Because classes are small, typically ten students per class, the teacher is able to assess each individual’s knowledge and then ‘fill the gaps’ so that by the end of the student’s time at the study centre they know all that they would be expected to know if they had been in the British education system all their lives. This is important, even in the academic subjects that the pupil has already studied, because different subjects are taught in different ways and in a different order in different education systems. So each student may find some things easy, having covered them before, and other things difficult because they have not yet been covered at home. Even when a topic has been learned before, it is still necessary to learn the subject-specific vocabulary to enable the pupil to show, in written English, their knowledge.
Students in such small classes, with this kind of individualised attention and working in English all the time, will usually make astonishing progress, which would take far longer if they had started immediately at a mainstream school. Integration into the culture and ethos of a British boarding school is also far less challenging when undertaken in a small centre. However, students in a study centre linked to a boarding school will still have the opportunity to use the facilities of a large and well-equipped school as well as being cared for in a small place – the best of both worlds in that important, yet daunting, first year.
Which schools have study centres?
Most, though not all, international study centres are linked with long-established traditional British boarding schools. In 1997, BAISIS was formed by Sherborne School, Taunton School, Bedford School and Rossall School, which had all opened international study centres to prepare international students better for the challenges of British education. Each of these centres had a different ‘flavour’, either as a reflection of their parent schools or because they offered different levels of integration with British students or because they focused on specific age groups or examination preparation. In recent years, BAISIS has opened its doors to other schools that have different types of pre-sessional courses or support mechanisms in place for newly arrived international students (a full list of BAISIS members can be found at www.baisis.org.uk). But the common element is a high quality of provision and care for the academic and pastoral support of students, without which membership will not be granted.
For most students, a study centre is a stepping stone to a British boarding school or college. Nearly as soon as they arrive, students are thinking about where they want to go on to. This is usually the decision of the student and his or her parents, very often assisted by the advice of an educational agent. Sometimes students go on to the boarding school that has set up the centre, but this is not always the case. In many instances, students have to take difficult entrance exams; sometimes, though, a school will make decisions based on the recommendations of a study centre or a student’s predicted GCSE grades. Many study centres will offer advice or guidance as to which schools are suitable for individual children to apply to.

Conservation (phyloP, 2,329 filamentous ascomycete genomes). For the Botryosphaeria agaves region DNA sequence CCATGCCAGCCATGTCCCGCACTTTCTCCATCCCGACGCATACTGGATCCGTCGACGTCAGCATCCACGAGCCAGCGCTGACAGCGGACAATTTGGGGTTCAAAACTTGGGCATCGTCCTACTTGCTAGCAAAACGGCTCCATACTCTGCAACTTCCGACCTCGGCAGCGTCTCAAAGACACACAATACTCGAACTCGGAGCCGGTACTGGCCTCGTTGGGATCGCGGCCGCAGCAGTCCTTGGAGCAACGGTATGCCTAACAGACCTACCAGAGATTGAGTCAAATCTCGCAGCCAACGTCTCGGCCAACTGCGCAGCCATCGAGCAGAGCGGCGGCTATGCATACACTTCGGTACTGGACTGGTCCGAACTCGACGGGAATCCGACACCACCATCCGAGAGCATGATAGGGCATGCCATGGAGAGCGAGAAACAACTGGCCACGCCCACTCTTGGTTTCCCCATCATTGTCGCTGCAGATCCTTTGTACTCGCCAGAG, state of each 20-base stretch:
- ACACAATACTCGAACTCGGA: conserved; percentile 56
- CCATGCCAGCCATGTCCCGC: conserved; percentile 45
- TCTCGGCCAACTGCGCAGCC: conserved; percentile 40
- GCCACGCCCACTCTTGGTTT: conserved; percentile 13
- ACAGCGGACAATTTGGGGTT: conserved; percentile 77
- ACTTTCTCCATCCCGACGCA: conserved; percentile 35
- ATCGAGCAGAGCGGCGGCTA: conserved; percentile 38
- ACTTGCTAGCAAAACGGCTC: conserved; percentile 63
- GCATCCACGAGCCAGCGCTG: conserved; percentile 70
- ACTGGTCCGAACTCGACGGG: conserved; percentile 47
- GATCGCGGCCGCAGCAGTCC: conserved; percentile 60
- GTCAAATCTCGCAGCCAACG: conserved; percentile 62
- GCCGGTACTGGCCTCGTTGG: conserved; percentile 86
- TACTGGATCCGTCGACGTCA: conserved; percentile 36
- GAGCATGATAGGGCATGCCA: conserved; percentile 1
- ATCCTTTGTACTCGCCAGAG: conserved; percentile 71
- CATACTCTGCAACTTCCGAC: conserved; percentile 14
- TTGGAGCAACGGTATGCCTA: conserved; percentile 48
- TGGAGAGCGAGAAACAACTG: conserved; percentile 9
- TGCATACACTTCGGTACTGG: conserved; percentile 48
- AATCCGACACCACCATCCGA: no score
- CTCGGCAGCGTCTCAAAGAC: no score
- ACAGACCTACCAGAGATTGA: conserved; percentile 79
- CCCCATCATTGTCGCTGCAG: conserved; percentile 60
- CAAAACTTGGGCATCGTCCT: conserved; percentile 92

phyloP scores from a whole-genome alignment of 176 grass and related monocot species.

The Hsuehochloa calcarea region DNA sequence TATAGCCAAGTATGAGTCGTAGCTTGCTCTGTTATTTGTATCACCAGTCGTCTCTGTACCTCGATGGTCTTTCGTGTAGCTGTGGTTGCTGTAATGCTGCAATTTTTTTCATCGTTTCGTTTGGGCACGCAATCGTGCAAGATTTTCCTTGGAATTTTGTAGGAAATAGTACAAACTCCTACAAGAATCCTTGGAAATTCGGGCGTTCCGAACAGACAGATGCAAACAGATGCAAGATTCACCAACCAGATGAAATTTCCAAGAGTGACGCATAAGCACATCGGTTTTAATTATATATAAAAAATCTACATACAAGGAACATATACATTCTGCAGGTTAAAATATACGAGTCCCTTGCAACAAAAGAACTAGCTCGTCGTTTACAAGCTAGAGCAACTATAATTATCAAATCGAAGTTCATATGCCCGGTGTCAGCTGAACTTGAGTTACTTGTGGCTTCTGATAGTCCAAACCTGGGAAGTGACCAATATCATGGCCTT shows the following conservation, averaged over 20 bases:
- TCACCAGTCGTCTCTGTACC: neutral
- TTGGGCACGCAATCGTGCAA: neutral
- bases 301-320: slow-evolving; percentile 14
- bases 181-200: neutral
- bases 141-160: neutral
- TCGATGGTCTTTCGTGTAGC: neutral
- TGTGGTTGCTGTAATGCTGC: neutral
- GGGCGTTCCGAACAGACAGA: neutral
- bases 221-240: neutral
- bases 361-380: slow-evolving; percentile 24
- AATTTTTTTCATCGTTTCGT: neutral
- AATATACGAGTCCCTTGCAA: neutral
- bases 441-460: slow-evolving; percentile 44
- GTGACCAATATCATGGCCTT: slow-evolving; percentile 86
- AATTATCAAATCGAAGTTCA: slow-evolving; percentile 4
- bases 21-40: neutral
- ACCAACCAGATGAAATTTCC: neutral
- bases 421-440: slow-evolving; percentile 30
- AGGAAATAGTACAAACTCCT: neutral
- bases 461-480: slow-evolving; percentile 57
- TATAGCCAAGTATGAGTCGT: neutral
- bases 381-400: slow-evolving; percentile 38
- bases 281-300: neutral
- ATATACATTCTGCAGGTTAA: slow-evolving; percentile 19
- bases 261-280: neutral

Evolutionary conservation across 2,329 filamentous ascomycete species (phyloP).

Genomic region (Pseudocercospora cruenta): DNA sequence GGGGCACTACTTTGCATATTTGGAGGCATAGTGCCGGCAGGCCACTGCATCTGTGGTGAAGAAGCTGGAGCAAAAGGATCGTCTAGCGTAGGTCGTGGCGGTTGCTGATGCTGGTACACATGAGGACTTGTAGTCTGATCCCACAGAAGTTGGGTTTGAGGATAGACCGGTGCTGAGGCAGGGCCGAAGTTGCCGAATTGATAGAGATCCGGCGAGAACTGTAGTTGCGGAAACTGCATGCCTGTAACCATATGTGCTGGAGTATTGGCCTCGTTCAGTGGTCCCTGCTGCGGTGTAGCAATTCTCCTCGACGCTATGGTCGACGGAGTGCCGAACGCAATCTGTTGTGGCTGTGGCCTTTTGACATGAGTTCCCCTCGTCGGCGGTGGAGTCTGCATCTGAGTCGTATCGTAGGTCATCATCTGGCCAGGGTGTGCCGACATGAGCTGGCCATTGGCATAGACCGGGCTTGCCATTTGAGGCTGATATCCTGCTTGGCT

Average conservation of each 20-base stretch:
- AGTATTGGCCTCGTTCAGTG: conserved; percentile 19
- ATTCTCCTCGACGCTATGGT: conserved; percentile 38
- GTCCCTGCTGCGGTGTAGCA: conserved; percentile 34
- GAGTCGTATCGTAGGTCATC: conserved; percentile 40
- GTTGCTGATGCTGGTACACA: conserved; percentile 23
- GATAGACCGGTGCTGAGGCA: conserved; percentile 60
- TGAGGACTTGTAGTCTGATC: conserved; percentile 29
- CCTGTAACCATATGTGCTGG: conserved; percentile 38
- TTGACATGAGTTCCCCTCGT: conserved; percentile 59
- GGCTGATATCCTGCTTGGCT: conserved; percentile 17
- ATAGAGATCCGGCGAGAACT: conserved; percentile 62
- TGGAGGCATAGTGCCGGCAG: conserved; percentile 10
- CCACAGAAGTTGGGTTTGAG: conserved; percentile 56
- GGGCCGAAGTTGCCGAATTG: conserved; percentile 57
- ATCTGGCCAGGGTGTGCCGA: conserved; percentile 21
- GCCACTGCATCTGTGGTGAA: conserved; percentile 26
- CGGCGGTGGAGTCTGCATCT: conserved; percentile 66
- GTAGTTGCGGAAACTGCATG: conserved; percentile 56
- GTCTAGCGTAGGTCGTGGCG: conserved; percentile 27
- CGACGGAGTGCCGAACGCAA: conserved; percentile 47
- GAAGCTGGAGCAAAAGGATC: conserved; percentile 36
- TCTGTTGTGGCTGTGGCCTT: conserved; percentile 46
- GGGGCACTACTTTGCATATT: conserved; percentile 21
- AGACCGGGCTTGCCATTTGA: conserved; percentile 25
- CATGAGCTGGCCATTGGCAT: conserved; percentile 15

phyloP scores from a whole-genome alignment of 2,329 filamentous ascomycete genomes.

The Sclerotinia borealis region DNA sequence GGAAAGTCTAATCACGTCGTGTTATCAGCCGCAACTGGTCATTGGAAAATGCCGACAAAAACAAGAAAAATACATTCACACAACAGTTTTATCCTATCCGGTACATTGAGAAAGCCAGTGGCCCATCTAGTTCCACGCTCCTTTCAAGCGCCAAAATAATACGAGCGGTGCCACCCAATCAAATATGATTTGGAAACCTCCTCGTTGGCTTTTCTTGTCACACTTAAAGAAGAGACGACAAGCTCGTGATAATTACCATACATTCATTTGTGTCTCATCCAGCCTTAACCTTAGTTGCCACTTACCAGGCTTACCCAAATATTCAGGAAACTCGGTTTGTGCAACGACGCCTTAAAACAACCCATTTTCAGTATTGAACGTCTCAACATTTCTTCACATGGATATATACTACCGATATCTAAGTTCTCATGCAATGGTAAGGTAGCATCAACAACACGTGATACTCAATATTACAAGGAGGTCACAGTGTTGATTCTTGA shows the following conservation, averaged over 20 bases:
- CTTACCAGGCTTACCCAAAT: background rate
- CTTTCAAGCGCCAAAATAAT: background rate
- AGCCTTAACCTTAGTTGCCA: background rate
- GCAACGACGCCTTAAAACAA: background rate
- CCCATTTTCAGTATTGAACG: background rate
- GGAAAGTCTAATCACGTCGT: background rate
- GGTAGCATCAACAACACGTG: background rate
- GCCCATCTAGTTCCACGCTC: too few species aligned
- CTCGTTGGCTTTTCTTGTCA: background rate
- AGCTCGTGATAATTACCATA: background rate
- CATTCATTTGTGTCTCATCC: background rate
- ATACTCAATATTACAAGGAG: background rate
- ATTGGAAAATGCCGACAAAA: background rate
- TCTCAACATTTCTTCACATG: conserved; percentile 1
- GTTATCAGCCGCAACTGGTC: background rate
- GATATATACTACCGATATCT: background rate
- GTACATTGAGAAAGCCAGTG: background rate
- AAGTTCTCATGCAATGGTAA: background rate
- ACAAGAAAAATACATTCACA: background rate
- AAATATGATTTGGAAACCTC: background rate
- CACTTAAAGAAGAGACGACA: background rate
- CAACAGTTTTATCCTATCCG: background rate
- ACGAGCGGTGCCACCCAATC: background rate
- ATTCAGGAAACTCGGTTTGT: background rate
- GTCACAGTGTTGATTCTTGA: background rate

The study centre will then prepare the student so that they have a better chance of passing the entrance examination or interview.
To go onto an A-level or IB programme, a good school or college will demand at least five GCSE passes at grades A* to C. Many study centres achieve outstanding results, with students gaining far better GCSE results than the national average, despite the fact that they are only there for a year rather than the normal two years spent on the GCSE curriculum and are studying in a language that is not their own.
The best start to boarding
By the time a student leaves a study centre and joins a mainstream UK school, they should have a much better level of spoken and written English, an understanding of all the concepts in their chosen academic subjects that would be expected of a British student and the ability to express that understanding on paper and in English. They will be able to take a full part in the larger classes of British students they will join. They will also be familiar with the culture of a British boarding school and able to settle into the boarding house at their next school and participate in all sorts of games and extracurricular activities with enjoyment and confidence. They will be prepared and ready for success at school and beyond, and in the end that is what all of us, parents and teachers alike, want for our children.
Caroline Nixon was Principal of Taunton School International from 2003 – 2014 and is now International Recruitment Director of Taunton School. She has been Chairman of BAISIS since 2009 and has delivered talks and seminars on international education, including advising international students on how to choose a suitable school, at exhibitions and conferences all over the world.